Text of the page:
The success of the first Earth Day persuaded politicians to enact legislation to clean up the air, protect drinking water, as well as protect wildlife and areas such as forests and wetlands. From this, the Environmental Protection Agency (EPA) was created. In 1990, Earth Day went global with over 40 countries participating. This 20th anniversary celebration focused on recycling efforts worldwide. In 2000, Hundreds of millions of people from 184 countries focused on global warming and the need for "clean" energy. The 2007 celebration was the largest one yet, with an estimated one billion people participating internationally, with over 10,000 Earth Day events held around the world.

Here are some activities that you can do in your Montessori classroom to promote social and individual environmental responsibility:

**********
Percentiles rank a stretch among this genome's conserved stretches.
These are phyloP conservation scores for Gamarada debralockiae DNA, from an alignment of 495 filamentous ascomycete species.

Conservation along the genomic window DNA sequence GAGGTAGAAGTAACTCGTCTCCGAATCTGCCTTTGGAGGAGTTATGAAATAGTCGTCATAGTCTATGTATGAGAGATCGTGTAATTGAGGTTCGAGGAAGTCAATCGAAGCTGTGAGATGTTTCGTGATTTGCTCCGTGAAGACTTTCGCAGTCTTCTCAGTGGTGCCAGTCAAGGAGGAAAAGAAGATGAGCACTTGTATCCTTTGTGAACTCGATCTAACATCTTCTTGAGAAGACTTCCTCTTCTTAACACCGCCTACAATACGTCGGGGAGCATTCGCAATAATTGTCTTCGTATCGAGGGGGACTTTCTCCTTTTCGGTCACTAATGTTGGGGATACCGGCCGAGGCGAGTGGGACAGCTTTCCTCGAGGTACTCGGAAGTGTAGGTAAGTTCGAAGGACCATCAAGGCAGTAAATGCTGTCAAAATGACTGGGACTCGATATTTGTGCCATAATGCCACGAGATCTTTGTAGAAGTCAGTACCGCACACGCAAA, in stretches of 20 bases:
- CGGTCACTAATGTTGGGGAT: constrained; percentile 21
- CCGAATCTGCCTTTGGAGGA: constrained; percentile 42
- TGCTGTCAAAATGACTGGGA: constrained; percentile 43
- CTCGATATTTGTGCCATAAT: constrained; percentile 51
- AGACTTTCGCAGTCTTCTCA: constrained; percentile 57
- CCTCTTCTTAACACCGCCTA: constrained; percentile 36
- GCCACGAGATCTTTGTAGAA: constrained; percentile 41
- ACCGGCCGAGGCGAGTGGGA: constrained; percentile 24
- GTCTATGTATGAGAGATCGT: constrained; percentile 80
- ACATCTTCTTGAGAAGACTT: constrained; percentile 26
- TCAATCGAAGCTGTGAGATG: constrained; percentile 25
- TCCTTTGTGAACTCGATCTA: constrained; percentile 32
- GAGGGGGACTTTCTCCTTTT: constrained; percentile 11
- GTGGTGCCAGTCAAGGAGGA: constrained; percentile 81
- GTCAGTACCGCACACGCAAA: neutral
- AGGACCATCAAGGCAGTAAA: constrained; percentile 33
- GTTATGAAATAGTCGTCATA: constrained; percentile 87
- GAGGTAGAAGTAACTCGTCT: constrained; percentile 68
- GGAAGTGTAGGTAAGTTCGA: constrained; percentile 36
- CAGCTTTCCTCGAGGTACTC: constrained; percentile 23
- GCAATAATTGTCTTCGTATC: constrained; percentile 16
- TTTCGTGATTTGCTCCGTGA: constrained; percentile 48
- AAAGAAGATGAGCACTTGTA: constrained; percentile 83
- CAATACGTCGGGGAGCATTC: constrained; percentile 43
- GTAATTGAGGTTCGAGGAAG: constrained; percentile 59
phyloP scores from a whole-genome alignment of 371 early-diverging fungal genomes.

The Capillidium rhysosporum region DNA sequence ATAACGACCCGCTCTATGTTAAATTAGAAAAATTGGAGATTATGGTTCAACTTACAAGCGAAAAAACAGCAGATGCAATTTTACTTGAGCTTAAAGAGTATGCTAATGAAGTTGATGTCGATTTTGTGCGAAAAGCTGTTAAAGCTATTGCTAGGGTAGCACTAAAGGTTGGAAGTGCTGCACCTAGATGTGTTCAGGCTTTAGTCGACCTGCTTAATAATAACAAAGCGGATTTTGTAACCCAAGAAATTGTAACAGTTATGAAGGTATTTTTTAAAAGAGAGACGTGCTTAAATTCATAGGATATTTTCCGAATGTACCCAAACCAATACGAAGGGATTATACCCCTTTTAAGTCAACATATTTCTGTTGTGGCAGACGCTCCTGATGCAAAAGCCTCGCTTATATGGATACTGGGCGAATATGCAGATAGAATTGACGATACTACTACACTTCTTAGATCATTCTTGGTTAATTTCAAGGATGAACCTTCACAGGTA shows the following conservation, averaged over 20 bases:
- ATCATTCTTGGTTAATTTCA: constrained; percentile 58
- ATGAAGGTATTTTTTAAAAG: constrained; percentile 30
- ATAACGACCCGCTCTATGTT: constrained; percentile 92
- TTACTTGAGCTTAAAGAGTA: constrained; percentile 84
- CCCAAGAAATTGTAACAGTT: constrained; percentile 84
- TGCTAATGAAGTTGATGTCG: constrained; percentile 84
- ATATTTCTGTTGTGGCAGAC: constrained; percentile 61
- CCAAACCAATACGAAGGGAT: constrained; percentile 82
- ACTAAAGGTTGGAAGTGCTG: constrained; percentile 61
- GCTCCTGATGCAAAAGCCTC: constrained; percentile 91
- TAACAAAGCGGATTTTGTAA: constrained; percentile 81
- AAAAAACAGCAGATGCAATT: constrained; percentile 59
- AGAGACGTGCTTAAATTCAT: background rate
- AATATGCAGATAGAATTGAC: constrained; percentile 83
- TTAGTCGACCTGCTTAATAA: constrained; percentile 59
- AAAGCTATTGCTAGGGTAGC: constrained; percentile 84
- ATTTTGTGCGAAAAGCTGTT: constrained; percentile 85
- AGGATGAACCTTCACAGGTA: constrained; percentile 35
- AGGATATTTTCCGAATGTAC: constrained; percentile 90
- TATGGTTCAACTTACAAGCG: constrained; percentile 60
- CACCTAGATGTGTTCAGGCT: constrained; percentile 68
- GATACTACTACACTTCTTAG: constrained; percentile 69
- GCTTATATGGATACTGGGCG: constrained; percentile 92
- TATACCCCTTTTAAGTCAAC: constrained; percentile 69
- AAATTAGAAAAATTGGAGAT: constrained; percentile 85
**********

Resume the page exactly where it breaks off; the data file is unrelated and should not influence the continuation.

• Discuss what it means to "Renew, Reuse, and Recycle".
  • Keep a Conservation Diary for a week (you can create a chart for each day of the week with a checklist: Turned Off the TV, Walked Instead of Driving, Took a Shorter Shower, Turned Off the Lights, Played Outside, Other).
  • Create awareness posters on how to protect the environment and post around your Montessori school. (Some ideas include: Recycle; Write/Draw on both sides of the paper; Take shorter showers; Ride your bike; Turn off the water when you brush your teeth; Turn off the lights).
  • Research endangered species. Make a book to read to younger Montessori students.
  • Create a timeline of environmental policies in your country.
  • Research how to save energy in the home. Create a checklist and perform an audit with your parents.
  • Plant a container herb garden.earth day information activities NAMC montessori classroom garden
  • Plant an outdoor salad garden.
  • Start a school compost pile. Invite a vermiculturist to talk about the role worms play in composting.
  • Measure how much waste the classroom generates in a week. Discuss ways to reduce. (Compost food, recycle paper and plastic, use re-useable containers instead of disposable packaging, etc.)